Bronchiolitis is a lower respiratory tract infection. It results in an episode of wheezing in children in their first year of life. It is subject to seasonal variation, peaking in winter months.1,2,3,4 Respiratory syncytial virus (RSV) is the commonest causative organism, but other respiratory viruses are attributed to the disease.1–4 After a steady increase over the past 20 years of cases requiring admission, recent data suggest a plateau.1
The National Institute for Health and Care Excellence (NICE) published their first guideline on bronchiolitis in 2015.1 NICE recommendations are based on systematic reviews of current evidence on best practice weighed against cost-effectiveness. The guideline was developed by the National Collaborating Centre for Women’s and Children’s Health and covers diagnoses and management of bronchiolitis. It is aimed for professionals in primary and secondary care. Previous guidelines have been published by the Scottish Intercollegiate College Network (SIGN) in 2006, detailing diagnosis, management and prevention of bronchiolitis.2 The American Association of Pediatrics (AAP) published a similar guideline in 2014.3 The NICE guideline does not discuss strategies to limit spread of the disease or targeted palivizumab immunisation, which are discussed in the guidelines published by SIGN and the AAP.3,4
Highlights from the NICE guideline are summarised in Table 1.
Key priorities for implementation
Identify those at risk of severe bronchiolitis
Patient groups considered to be at risk include: children with chronic lung disease; congenital lung disease; congenital heart disease; infants less than three months old; and infants born <32 weeks gestational age. Children with neuromuscular disease or immunodeficiency are at particular risk if they have bronchiolitis. Admission should be considered if they present to secondary care.1
Signs of severe disease
Children with worsening respiratory distress, decreased fluid intake below 50–75% of normal, no wet nappy for 12 hours, apnoea, cyanosis or exhaustion should be brought for prompt clinical review.1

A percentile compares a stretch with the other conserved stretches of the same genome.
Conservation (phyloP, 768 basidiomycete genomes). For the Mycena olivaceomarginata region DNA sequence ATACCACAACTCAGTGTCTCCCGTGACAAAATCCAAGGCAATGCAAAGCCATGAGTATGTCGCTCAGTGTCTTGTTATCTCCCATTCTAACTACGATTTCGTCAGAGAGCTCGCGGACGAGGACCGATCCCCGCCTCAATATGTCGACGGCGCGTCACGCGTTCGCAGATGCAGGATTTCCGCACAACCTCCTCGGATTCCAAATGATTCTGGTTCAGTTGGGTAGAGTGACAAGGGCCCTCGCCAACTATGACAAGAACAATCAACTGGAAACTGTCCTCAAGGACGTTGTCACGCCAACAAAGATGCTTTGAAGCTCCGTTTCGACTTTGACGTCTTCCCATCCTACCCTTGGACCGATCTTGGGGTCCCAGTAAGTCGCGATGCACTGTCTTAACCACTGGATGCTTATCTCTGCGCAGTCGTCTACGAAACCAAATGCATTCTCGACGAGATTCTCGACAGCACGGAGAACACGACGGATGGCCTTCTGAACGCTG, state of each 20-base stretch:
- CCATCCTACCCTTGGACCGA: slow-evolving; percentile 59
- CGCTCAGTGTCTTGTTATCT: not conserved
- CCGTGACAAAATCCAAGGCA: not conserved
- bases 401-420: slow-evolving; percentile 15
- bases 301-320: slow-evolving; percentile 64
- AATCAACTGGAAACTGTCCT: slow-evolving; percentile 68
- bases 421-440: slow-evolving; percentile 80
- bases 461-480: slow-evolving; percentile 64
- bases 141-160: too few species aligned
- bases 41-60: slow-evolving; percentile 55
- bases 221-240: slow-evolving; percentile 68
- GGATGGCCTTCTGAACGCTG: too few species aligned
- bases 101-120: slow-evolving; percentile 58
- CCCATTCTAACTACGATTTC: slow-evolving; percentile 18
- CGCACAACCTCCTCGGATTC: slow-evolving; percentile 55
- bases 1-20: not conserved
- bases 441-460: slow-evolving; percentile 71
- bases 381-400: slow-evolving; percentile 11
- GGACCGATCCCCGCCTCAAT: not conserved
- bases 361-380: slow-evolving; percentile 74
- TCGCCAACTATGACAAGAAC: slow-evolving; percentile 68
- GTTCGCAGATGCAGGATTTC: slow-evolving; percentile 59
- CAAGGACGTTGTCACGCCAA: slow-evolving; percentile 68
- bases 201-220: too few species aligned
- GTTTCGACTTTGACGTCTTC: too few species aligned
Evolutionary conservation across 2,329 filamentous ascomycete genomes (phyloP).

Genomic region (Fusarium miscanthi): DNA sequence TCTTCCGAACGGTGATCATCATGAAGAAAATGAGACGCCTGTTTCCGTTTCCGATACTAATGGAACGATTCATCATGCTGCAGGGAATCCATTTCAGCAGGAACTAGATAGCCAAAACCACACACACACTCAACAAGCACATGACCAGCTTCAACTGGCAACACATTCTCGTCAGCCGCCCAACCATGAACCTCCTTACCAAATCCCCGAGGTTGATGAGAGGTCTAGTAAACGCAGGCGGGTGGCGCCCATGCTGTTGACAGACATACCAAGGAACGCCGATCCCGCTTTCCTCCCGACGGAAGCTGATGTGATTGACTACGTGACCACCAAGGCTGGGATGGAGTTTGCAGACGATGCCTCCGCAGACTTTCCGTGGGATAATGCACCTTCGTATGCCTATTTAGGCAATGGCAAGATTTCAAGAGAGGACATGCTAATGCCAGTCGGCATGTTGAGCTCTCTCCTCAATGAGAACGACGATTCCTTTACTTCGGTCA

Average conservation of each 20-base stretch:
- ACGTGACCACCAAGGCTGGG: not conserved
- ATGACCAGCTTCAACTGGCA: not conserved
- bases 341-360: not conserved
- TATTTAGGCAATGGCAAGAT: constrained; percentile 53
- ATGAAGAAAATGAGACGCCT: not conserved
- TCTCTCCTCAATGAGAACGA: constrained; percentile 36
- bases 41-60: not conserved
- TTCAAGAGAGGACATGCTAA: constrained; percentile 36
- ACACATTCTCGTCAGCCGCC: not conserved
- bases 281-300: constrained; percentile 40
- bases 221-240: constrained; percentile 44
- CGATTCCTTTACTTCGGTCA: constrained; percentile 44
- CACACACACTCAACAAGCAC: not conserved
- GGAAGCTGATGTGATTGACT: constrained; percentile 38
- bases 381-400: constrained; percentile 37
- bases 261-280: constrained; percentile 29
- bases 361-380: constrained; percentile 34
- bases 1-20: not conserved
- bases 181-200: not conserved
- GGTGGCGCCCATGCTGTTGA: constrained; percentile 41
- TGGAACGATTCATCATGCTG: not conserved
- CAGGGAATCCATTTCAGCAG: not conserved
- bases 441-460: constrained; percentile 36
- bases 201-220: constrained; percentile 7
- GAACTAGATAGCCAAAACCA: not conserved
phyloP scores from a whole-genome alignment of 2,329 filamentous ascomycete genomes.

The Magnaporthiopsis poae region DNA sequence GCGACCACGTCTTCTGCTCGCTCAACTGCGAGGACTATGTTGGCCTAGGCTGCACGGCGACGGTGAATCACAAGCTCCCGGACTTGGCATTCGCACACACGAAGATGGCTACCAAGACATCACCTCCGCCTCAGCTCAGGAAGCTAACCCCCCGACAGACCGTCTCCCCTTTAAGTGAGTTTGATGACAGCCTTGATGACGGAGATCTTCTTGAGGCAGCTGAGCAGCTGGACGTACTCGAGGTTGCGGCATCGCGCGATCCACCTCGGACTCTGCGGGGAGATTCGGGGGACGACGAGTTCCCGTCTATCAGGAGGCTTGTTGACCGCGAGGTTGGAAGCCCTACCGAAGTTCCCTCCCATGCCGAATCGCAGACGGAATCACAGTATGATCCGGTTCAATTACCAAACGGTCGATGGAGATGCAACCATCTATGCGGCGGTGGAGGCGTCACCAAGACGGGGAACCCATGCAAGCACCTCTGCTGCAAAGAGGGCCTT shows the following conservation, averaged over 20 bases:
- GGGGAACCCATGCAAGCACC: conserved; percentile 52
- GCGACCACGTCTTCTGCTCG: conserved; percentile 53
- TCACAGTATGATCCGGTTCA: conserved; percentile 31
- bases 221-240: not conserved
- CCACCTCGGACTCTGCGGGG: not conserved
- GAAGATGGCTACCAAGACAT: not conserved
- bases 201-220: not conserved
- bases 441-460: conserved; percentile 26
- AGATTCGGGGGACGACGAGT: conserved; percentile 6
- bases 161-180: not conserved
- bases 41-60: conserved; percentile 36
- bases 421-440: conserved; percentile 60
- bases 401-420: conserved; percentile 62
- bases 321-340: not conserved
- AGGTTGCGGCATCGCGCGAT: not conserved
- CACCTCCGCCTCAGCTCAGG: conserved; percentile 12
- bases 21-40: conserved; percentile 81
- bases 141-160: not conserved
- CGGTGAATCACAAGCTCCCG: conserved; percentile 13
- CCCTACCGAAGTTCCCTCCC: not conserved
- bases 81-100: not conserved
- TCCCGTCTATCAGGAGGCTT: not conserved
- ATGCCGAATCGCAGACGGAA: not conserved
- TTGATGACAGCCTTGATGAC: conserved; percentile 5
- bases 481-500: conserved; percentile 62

Apart from oxygen supplementation if percutaneous oxygen saturation (SpO2) is <92% in room air, there is no evidence for pharmacological treatment such as antimicrobials, adrenaline, hypertonic saline, salbutamol, montelukast, ipratropium bromide, systemic or inhaled corticosteroids in the management of bronchiolitis.1–3
An infant who is clinically stable, is tolerating feeds and has had SpO2 >92% in room air for more than four hours, including during a period of sleep, should be considered for discharge. It is important to provide information on avoiding environmental smoke exposure because of its deleterious effects on a child with bronchiolitis.1
The diagnosis of bronchiolitis remains clinical, and hence the pertinence of recognising those in need of referral to secondary care. Percutaneous saturation measurement (SpO2) <92% is an indicator, as is apnoea, severe respiratory distress, central cyanosis, and inadequate fluid intake. Routine chest radiographs, blood or capillary gas testing and testing for viral cause should not be performed routinely.1,4
The cornerstone of bronchiolitis management remains supportive; to maintain hydration and saturation.1 There is no curative therapy.4